What is soft matter?

De Gennes' Nobel Prize Lecture
Wikipedia entry on soft matter
Lecture notes (Boulder School 2006)

Buckling thin disks and ribbons with non-Euclidean metrics
November 15, 2009
C.D. Santangelo, "Buckling thin disks and ribbons with non-Euclidean metrics," EPL 86 (2009) 34003.

Abstract: I consider the problem of a thin membrane on which a metric has been prescribed, for example by lithographically controlling the local swelling properties of a polymer thin film. While any amount of swelling can be accommodated locally, geometry prohibits the existence of a global strain-free configuration. To study this geometrical frustration, I introduce a perturbative approach. I compute the optimal shape of an annular, thin ribbon as a function of its width. The topological constraint of closing the ribbon determines a relationship between the mean curvature and number of wrinkles that prevents a complete relaxation of the compression strain induced by swelling and buckles the ribbon out of the plane. These results are then applied to thin, buckled disks, where the expansion works surprisingly well. I identify a critical radius above which the disk in-plane strain cannot be relaxed completely.

Coercing columns to curve
July 20, 2007
C.D. Santangelo, V. Vitelli, R.D. Kamien and D.R. Nelson, "Geometric Theory of Columnar Phases on Curved Substrates", Phys. Rev Lett. 99 (2007) 017801 (Editor's suggestion)

Abstract: We study thin self-assembled columns constrained to lie on a curved, rigid substrate. The curvature presents no local obstruction to equally spaced columns in contrast with curved crystals for which the crystalline bonds are frustrated. Instead, the vanishing compressional strain of the columns implies that their normals lie on geodesics which converge (diverge) in regions of positive (negative) Gaussian curvature, in analogy to the focusing of light rays by a lens. We show that the out of plane bending of the cylinders acts as an effective ordering field.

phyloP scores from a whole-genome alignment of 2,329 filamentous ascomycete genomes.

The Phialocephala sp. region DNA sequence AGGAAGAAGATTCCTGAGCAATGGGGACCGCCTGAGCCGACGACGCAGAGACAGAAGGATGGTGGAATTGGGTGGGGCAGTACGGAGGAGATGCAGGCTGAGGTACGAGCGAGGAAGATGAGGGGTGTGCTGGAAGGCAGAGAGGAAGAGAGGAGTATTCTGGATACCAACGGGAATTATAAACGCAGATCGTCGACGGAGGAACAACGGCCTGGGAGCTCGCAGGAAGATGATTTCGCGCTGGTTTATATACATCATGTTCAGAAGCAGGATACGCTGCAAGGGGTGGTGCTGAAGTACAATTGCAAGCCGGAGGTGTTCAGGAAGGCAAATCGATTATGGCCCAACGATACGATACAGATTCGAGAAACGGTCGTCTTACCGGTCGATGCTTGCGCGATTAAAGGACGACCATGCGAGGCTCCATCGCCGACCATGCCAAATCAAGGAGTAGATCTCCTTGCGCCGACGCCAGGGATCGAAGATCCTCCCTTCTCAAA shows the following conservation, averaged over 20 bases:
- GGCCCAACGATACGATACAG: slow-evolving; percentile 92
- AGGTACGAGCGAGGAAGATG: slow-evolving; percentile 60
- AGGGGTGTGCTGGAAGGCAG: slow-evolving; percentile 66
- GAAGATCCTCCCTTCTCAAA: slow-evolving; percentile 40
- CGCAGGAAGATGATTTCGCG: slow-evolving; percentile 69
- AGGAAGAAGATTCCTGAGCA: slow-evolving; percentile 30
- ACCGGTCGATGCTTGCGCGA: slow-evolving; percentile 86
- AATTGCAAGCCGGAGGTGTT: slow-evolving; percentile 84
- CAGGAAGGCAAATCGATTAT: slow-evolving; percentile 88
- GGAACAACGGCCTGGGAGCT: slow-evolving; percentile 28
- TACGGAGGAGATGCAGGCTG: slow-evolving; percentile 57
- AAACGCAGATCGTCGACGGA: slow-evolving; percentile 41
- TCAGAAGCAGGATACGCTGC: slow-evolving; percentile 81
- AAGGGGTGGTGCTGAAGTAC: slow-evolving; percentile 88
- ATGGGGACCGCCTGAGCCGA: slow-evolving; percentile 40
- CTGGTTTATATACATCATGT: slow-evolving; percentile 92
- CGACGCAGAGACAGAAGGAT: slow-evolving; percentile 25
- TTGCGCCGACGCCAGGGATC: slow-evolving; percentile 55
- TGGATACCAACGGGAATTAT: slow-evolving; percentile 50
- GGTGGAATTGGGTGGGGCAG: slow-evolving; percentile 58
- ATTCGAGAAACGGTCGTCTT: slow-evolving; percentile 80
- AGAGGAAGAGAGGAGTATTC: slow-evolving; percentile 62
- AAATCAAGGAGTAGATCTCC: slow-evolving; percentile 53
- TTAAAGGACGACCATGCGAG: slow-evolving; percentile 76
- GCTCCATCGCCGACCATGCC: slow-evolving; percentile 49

Packing soft particles to make complex mesophases
May 9, 2007
M.A. Glaser, G.M. Grason, R.D. Kamien, A. Kovsmrlj, C.D. Santangelo, and P. Ziherl, "Soft Spheres Make More Mesophases", Europhysics Lett. 78 (2007) 46004 [cond-mat/0609570].

Abstract: We use both mean-field methods and numerical simulation to study the phase diagram of classical particles interacting with a hard-core and repulsive, soft shoulder. Despite the purely repulsive interaction, this system displays a remarkable array of aggregate phases arising from the competition between the hard-core and shoulder length scales. In the limit of large shoulder width to core size, we argue that this phase diagram has a number of universal features, and classify the set of repulsive shoulders that lead to aggregation at high density. Surprisingly, the phase sequence and aggregate size adjusts so as to keep almost constant inter-aggregate separation.

Diblock copolymers: undulated cylinders driven by charge frustration
August 9, 2006
G.M. Grason and C.D. Santangelo, Eur. Phys. J. E 20 (2006) 335.

Abstract: We study the cylinder to sphere morphological transition of diblock copolymers in aqueous solution with a hydrophobic block and a charged block. We find a metastable undulated cylinder configuration for a range of charge and salt concentrations which, nevertheless, occurs above the threshold where spheres are thermodynamically favorable. By modeling the shape of the cylinder ends, we find that the free energy barrier for the transition from cylinders to spheres is quite large and that this barrier falls significantly in the limit of high polymer charge and low solution salinity. This suggests that observed undulated cylinder phases are kinetically trapped structures.

Shnerk's first surface
August 9, 2006
C.D. Santangelo and R.D. Kamien, Phys. Rev. Lett. 96 (2006) 137801.

Abstract: We develop an explicit and tractable representation of a twist-grain-boundary phase of a smectic A liquid crystal. This allows us to calculate the interaction energy between grain boundaries and the relative contributions from the bending and compression deformations. We discuss the special stability of the 90 degree grain boundaries and discuss the relation of this structure to the Schwarz D surface.